Most commonly encountered forms of anemia in the community are anemia of chronic disease and iron deficiency anemia (1) Pro-inflammatory factors such as CRP, IL-6, and TNF-α and the hepcidin hormone were found to contribute in the pathogenesis of ACD [3,5,6]. While increased levels of hepcidin were detected in ACD, hepcidin levels were, on contrary, measured to be lower in IDA [21]. There are a number of studies investigating any relationship between IDA and cytokines which have documented lower IL-6 levels in IDA patients than in ACD patients [1,22]. In a similar manner, we have investigated the serum IL-6, TNF-α, hepcidin, and EPO levels in the ACD group composed of CRF and RA patients and in the IDA group and identified IL-6 level as the most determinative cytokine in differential diagnosis of anemia between our groups. In particular, our ACD group made of CRF and RA patients had higher IL-6 levels than both IDA patients and the healthy controls. Our results are similar to the results available in the literature and points out that besides the ferritin and acute phase reactants, the routine laboratory tests used in the diagnosis of ACD, serum IL-6 level may also be employed.

In a study which has evaluated 76 CRF patients on peritoneal dialysis, efficacy of the dialysis and inflammation was assessed using CRP and an elevated level of inflammatory molecules such as CRP or IL-6 was detected in patients with impaired renal functions [12]. IL-6 values were significantly higher in our CRF patient group than that of both the healthy control and IDA group. When the patients were evaluated based on their CRF stage, however, no difference occurred in IL-6 levels by the advanced stage of CRF.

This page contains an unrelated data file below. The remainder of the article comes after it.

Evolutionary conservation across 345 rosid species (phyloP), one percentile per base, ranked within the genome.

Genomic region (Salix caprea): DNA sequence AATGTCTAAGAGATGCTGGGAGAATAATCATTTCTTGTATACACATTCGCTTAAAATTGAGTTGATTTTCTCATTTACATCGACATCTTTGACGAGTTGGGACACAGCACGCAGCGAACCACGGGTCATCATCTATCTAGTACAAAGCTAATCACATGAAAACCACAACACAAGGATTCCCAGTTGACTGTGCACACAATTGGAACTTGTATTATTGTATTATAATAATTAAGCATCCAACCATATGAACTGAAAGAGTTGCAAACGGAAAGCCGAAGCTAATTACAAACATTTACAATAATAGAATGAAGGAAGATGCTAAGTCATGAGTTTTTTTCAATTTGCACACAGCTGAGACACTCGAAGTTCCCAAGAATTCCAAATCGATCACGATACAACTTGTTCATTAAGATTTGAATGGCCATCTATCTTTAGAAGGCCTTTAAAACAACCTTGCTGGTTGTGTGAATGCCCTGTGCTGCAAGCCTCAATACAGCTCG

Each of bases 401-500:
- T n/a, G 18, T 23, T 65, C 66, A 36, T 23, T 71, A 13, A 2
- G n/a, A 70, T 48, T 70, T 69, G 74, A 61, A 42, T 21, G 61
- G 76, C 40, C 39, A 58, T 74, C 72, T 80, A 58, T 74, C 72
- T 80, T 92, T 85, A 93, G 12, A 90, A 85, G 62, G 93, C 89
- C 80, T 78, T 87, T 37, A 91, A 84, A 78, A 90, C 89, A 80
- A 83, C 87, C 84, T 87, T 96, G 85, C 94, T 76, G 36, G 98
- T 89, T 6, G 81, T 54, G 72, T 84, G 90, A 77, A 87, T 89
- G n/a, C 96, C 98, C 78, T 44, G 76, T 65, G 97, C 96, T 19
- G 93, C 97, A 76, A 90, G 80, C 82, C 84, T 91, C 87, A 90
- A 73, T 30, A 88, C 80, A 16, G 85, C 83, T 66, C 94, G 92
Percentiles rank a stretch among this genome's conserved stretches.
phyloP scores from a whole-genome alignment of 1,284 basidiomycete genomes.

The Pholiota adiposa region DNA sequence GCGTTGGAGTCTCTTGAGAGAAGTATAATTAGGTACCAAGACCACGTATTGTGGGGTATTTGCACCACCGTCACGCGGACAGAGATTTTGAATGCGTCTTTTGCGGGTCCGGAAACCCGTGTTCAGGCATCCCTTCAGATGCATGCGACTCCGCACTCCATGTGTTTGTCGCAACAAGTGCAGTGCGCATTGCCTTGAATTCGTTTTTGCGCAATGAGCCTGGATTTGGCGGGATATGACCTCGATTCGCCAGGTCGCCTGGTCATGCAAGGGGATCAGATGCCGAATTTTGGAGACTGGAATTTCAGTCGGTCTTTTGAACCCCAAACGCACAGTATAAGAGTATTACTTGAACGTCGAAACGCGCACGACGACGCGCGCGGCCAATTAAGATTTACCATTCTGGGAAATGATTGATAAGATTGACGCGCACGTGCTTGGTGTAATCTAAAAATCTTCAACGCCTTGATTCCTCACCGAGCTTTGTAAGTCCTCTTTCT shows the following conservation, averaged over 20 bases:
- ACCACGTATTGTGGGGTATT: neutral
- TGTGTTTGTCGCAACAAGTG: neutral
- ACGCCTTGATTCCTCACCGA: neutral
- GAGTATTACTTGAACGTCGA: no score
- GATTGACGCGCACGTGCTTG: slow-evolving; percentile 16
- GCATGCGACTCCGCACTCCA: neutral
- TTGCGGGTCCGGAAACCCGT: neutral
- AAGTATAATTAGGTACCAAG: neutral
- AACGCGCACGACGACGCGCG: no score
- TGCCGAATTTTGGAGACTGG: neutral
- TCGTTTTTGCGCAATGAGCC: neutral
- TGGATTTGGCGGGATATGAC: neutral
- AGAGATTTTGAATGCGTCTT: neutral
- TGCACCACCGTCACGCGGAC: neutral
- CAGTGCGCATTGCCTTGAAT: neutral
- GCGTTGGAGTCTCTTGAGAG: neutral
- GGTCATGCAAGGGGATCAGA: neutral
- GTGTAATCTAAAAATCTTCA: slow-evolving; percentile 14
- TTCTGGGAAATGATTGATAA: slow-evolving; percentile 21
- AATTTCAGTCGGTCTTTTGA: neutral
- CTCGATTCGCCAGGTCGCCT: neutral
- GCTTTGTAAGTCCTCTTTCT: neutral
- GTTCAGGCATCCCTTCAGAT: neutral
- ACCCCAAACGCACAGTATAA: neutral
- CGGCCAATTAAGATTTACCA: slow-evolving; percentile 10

In a study investigating serum pro-hepcidin levels in 57 patients on dialysis who are resistant to EPO treatment, hepcidin levels were found to be lower in IDA while higher in CRF than healthy individuals stating that multiple factors, besides hepcidin, contribute into EPO-resistant anemia [15,22]. Recent studies have generated controversial results regarding hepcidin concentrations involved in the iron metabolism in ACD and ACD/IDA. In the literature, on contrary to the studies demonstrating higher hepcidin levels in CRF patients compared to the IDA patients, studies with lower hepcidin levels in CRF than IDA are also available. In such studies both negative and positive correlation were shown between hepcidin levels and ferritin [1,15,23-25]. Unlike most of the studies in the literature, and in a similar manner to certain studies hepcidin levels in our study were determined, unexpectedly, to be lower in our ACD patient group made of RA and CRF patients, while high in IDA and healthy control group. In correlation with our results, we have identified higher serum hepcidin values in those with low ferritin levels. In line with the literature results, individuals with high hepcidin levels were found to have low serum iron and transferrin saturation in our study. Our results suggest the role of various factors in ACD etiology other than hepcidin, and the likelihood of suppressed hepcidin expression due to anemia-induced functional erythropoiesis in the bone marrow.